We are keeping our fingers crossed for the economy to improve for everyone and hope the coming year brings good things.
2011 brought some changes to the District.
We did not get the grant from the Army Corps. Of Engineers to do the water line and valve replacement project, but the Board voted to proceed using money the District had on hand. (See description at the end of this section.)
Marlon Cook decided it was time to retire. He is leaving the last day of July. Anticipating his retirement we advertised for a Utility Worker to replace Joe who will be promoted to Marlon’s position. We had close to 200 applicants for the position and after much deliberation hired James Woodward. Jim has been here since March. He was quickly initiated in the workings of a water utility being involved from the beginning in the big project.
No other big projects are scheduled for the remainder of the year due to the cost of the valve and line replacement, but there will be some minor changes to things in the system.
Our big Water Main and Valve Replacement Project is completed.
During this project we installed 11,963 feet of 6-
3,759 square feet of asphalt concrete pavement patch was done, as was 106, 000 square feet of double chip seal.
The project took 87 days and cost $644,682.90, which was $14,529.10 under the original bid. Lyon County contributed $39,207.84 toward the paving costs.
There were three boil water notices issued, thankfully all sample results came back absent proving that none of the system was compromised, and many days of shut-
The purpose of this project was two-
We would like to thank all of our customers, whose lives were disrupted by this project, for their patience and understanding.
We wish Marlon the best of luck in his retirement and hope he catches all the fish he could ever want! Joe Seng will be taking over as Utility Supervisor.
We are still hoping for a speedy recovery to the economy, but the outlook is bleak.
So far 2012 has been pretty much uneventful; though Jim has accomplished some personal goals. He took and passed the Grade I Operator Certification Test with flying colors and is now certified in that capacity. He also moved forward and took the Grade II. He is awaiting the results.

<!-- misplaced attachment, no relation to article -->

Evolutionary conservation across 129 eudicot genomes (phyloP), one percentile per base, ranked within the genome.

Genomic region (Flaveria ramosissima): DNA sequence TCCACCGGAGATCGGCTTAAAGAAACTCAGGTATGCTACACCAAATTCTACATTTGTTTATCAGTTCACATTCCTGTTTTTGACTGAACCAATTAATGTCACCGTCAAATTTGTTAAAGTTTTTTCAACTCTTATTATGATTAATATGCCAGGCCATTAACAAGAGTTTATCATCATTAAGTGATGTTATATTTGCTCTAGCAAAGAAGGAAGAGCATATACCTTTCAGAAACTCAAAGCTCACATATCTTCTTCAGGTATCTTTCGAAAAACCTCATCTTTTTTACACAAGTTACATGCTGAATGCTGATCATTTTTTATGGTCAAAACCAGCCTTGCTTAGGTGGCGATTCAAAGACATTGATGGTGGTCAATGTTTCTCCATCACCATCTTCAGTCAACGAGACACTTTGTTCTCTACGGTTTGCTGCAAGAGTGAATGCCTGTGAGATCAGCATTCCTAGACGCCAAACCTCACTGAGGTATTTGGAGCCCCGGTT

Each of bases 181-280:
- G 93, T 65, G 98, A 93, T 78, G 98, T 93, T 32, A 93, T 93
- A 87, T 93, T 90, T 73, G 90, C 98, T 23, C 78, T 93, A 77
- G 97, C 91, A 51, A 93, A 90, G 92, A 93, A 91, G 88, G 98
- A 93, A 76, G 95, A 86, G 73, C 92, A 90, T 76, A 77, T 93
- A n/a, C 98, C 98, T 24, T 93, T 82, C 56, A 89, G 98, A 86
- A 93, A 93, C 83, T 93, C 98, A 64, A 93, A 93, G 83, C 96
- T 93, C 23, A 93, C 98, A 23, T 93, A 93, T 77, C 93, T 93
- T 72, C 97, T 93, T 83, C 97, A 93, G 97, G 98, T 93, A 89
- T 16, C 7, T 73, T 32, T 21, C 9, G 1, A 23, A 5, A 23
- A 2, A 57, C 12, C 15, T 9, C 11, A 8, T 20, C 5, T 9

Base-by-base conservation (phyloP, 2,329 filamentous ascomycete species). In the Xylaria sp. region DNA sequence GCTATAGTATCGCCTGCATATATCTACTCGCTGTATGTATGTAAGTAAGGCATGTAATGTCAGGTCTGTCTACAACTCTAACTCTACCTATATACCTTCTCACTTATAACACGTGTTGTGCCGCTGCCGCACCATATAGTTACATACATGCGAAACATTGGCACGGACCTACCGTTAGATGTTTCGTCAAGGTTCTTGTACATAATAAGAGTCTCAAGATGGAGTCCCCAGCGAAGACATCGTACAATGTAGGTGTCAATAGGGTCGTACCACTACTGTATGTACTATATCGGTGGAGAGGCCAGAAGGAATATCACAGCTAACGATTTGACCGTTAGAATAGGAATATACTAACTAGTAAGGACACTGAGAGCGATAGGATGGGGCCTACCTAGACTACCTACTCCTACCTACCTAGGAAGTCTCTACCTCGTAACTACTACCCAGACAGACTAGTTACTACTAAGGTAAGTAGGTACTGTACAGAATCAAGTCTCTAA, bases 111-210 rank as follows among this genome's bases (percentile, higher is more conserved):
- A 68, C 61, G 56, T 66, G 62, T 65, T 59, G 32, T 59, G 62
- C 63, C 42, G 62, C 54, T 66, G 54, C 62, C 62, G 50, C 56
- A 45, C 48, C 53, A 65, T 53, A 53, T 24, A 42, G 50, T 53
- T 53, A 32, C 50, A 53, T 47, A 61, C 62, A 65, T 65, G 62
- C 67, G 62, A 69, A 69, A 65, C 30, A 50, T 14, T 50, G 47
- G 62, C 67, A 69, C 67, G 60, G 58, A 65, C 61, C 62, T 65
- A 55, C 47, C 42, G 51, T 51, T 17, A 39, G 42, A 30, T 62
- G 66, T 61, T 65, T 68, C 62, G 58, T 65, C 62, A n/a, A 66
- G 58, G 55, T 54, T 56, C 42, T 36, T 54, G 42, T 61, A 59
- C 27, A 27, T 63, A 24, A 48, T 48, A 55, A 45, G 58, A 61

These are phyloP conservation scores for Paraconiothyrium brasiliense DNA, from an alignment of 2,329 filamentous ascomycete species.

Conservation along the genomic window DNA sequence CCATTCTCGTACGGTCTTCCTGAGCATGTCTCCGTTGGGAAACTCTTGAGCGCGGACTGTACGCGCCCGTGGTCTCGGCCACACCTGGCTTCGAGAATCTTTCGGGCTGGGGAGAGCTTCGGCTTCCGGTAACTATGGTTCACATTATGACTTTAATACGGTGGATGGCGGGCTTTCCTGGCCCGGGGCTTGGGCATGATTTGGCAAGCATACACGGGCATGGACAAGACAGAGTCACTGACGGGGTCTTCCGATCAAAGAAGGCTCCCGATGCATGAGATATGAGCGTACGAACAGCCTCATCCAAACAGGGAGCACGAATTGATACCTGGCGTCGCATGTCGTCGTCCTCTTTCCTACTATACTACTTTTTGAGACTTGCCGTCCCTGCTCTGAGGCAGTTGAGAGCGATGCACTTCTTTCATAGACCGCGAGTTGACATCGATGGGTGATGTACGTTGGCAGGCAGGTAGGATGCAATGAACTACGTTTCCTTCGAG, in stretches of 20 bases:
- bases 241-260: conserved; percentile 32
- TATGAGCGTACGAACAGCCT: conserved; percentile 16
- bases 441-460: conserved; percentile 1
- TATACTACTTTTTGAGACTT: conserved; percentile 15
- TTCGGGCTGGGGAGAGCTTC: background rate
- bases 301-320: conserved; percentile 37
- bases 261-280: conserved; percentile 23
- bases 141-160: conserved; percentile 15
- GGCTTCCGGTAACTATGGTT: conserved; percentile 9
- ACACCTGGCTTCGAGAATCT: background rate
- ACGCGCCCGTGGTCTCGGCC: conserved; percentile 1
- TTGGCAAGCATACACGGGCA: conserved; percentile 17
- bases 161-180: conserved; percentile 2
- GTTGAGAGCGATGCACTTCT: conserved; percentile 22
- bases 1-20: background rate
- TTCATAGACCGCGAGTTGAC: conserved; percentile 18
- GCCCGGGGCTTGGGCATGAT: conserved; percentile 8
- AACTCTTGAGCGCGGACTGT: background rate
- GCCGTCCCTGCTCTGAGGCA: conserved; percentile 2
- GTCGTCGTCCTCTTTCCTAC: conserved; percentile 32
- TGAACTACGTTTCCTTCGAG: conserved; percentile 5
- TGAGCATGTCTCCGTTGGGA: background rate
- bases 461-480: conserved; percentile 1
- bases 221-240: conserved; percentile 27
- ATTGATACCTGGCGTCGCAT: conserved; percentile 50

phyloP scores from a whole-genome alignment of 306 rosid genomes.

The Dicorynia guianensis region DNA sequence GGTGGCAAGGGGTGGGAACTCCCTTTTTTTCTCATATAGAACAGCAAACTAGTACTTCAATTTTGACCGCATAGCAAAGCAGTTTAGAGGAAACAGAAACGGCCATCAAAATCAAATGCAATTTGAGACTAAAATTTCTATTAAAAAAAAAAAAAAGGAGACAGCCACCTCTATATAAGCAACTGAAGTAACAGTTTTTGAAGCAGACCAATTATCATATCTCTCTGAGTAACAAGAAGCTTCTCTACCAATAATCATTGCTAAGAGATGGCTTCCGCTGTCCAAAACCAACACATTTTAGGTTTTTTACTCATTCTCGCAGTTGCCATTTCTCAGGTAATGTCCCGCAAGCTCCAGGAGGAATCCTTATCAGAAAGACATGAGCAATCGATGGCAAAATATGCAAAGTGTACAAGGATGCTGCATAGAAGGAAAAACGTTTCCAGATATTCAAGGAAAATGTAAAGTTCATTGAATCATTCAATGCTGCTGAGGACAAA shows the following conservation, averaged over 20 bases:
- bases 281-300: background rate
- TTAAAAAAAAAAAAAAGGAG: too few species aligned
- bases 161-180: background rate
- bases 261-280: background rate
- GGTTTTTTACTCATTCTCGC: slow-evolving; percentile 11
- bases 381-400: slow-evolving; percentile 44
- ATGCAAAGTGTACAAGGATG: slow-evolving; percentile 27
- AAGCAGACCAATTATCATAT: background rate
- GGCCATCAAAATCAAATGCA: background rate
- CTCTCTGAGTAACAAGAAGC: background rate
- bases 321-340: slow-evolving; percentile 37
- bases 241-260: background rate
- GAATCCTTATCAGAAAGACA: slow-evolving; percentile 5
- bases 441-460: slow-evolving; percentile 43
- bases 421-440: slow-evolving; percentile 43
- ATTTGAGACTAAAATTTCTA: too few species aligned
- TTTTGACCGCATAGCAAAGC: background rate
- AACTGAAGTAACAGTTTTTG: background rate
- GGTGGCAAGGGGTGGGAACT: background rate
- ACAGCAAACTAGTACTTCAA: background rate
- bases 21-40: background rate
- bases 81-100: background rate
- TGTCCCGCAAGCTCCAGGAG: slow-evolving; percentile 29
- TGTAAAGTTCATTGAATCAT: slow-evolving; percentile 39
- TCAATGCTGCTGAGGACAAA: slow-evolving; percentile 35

A new title has been given to water utility workers by the national Rural Water Association to more accurately reflect the professionalism of the water industry. Now our Utility Workers will be known as Water System Operations Specialists!
Teri Hurt was named Administrative Person of the year at the Nevada Rural Water Association Conference in March and deservedly so as she is a valuable asset to the District.
Due to the Highway 50 widening project we had to move several water valves that were in the easement. Between engineering and actual construction the cost of that project was $50,380.00.
During construction of the new highway, NDOT (Granite) will install two casings for future crossings to the south side of the highway which will be done at NDOT’s expense. This will alleviate the need for future boring under the highway. However, the District will be required to pay approximately $22,425.00 for Granite to raise 14 valve boxes once the road work is completed.
Joe and Jim have continued to install touch read meters and have completed all of the meters that are read on the first day of meter reading. Approximately 98 more will need to be purchased and installed to finish the entire District. The meters cost $176.00 each which is considered capital improvements to the infrastructure.
We have lost 14 customers since last year due to the economy, which makes it more difficult to plan for future improvements and forecast budgetary outlook.
Let’s keep our fingers crossed that things get better for everyone in the coming year.
Congratualtions to our Water Systems Operations Specialist, Jim Woodward, for passing his Grade II exam.
Even though it is not necessary at this time, it has been decided to pursue possible sites for a future treatment plant. We asked for a donation of land close to our well site from two separate land owners but were denied both requests due to the economy. We will continue to pursue this matter.
It was decided that there would not be a water rate increase for 2013.
Pat McIntyre informed the Board he would be stepping down as Chairman in January. Jaimee McCoy was voted in as Chairperson, Ed Tremper remained Treasurer and Mel Earls remained Secretary.
The Highway 50 Widening Project is near completion, NDOT has installed 3 casings for future water main crossings to the south side of the highway.
Lyon County proposed the GID take over full ownership and operation of the Stagecoach Community Center. After much discussion the matter was dropped as Lyon County agreed to fund the building for another year.
Installation of Touch Read Meters throughout our system is finally completed. We now will begin installing autoread attachments as the budget allows.
Both Joe and Jim have taken and passed the Water Distribution System Operations and Maintenance course through California State University/Sacramento.
Long time Board Member/Secretary Mel Earls passed away in June of 2013.
135 Privilege to Connect Permits purchased by Century Oak Land Co have been assigned (by a Judge) to Schaller Development. Schaller Development has made an official request of a cash out of those permits from the GID for approximately 1.7 million dollars. It was voted on at the July 11, 2013 meeting that the request be denied. Possible litigation will ensue.
Due to budget cuts, Lyon County has opted to no longer water or maintain the baseball field (Spud Field) located in the Desert Meadows subdivision of our District. They did ask if our GID would consider lowering the water rate so they could continue to water the trees. It was decided that as long as usage remained at a minimum it would be acceptable to change the water rate from commercial to residential.